NFL prospects are protected from inappropriate team questions

MOBILE, Ala. (AP) — NFL detective Jake Andrews answers questions from teams designed to check his character and behavior for more than just his football IQ.

These questions — like, Would you rather be a Super Bowl Champion or a Hall of Famer? – is a standard problem for teams considering potential draft picks leading up to All-Star Games such as Saturday’s Senior Bowl and in the NFL. What’s not acceptable anymore: External questions that a player might find insulting or embarrassing, an indication of the greater concern for mental health concerns among athletes.

Former NFL linebacker Brian Westbrook spoke this week stressing the changes in the 21 years since he arrived in the league, said Andrews, a Troy offensive lineman and other players.

“When he first got into the league, if you wanted to see a psychiatrist or something, if you were having a down day, when it came time to negotiate the next contract, you knew (the general managers) would bring that up,” Andrews said. It cannot happen in this day and age.

“I think it’s a good thing. A lot of people have mental health issues and it’s really important to keep that in check. Questions can really reveal people, so I think it’s good that it protects us.”

The league warned teams in a memo last January that they could have to forfeit the choice between the first and fourth rounds and be fined at least $150,000 for out-of-bounds questions. Singles club employees may also face fines or suspension.

There have been isolated reports in recent years of inappropriate questions being asked about the draft forecasts.

In 2010, then-Miami Dolphins general manager Jeff Ireland apologized to Dallas Cowboys first-round pick Dez Bryant for asking him during a pre-draft visit if his mother was a hooker.

In 2016, then-Atlanta Falcons coach Dan Quinn apologized to Eli Abel because one of his coaches asked the cornerback about his sexual preference.

Two years later, Derios Geese, formerly of LSU, said that one team in the group asked about his sexuality and another asked if his mother was a prostitute.

“Whether you are a professional athlete or not, there is a level of dignity and respect that comes with being interviewed,” NFL Executive Director Troy Vincent said at the owners’ meetings in December. “I think we can all appreciate that.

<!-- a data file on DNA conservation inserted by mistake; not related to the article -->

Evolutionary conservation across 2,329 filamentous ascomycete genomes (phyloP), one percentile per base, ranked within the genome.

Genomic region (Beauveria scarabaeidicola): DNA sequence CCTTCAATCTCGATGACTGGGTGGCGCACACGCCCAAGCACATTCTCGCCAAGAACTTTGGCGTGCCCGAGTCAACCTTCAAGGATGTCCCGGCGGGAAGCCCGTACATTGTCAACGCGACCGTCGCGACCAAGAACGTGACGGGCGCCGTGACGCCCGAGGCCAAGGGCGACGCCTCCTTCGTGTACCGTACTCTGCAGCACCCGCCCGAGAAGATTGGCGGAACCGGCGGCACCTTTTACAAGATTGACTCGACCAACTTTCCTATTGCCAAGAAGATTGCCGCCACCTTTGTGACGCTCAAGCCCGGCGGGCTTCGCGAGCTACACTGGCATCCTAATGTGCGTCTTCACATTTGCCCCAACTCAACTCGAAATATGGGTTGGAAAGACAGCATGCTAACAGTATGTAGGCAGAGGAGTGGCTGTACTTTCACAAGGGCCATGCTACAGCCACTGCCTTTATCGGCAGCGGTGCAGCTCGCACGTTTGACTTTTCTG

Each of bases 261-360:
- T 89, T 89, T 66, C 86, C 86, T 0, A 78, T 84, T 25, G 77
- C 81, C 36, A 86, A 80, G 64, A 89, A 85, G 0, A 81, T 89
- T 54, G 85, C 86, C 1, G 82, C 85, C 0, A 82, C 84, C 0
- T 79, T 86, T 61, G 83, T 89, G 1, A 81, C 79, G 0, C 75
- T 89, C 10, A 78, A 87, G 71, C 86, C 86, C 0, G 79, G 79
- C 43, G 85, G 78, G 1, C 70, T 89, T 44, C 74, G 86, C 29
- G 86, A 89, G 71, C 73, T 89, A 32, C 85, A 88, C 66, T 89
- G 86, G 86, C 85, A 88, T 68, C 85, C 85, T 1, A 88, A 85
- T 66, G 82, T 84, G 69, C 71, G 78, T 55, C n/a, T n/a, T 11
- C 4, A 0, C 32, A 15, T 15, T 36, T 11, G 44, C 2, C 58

“Sometimes (the players) share things with you and you scratch your head. Other times, you get embarrassed. Those are things we can fix.”

Mental health professionals say the move is a step forward at a time when the psychological well-being is in the spotlight for athletes like Olympians Simone Biles and Michael Phelps, NBA star Kevin Love and former NFL wide receiver Brandon Marshall.

“Certainly organizations are looking to protect their integrity and financial investment in players,” Dr. Stephen Ferrando, director of psychiatry at Westchester Medical Center Health Network in New York, wrote in an email. However, efforts to uncover such problems do not justify intrusive questioning of athletes. In fact, such questioning is likely to lead athletes to hide their problems for fear of retaliation.

Furthermore, this intrusive questioning may be based on assumptions, and this is likely to compound negative feelings. The NFL took a huge step to push the boundaries when interviewing players.”

“It’s important to maintain the dignity of potential employees” in any type of job interview, said Joshua Norman, a psychiatrist at Ohio State Wexner Medical Center.

“Over his years in the NFL, there were always these kinds of impromptu questions coming out of the interview process as college prospects were coming up through the ranks,” said Norman, who works with Buckeyes athletes. “I think it’s nice that they kind of put a little bit of a structure behind it to keep the dignity of the players. And also respect any kind of mental health situation.”

Both Ferrando and Norman said studies have shown that athletes experience the same instances of mental health struggles as the rest of the population.

Illinois safety Sidney Brown is fine with facing tough questions from NFL teams, saying his worst offenses amount to old parking or speeding offenses.

Brown said, playing in the Senior Bowl with teammate and brother Chase Brown.

“If they don’t get asked today, they will eventually. It’s nice that they have our backs, but these are informal job interviews. This is football, right? You just have to be prepared for anything thrown your way.”

Kansas defensive end Lonnie Phelps said no questions were asked that struck him as at fault, but he appreciated the effort to protect the players.

“I see they really care about the mental health of the players,” Phelps said. “They have psychiatrists and things like that for free.

“They really care about mental health.”


Associated Press sportswriter Schuyler Dixon in Irving, Texas, contributed to this report.


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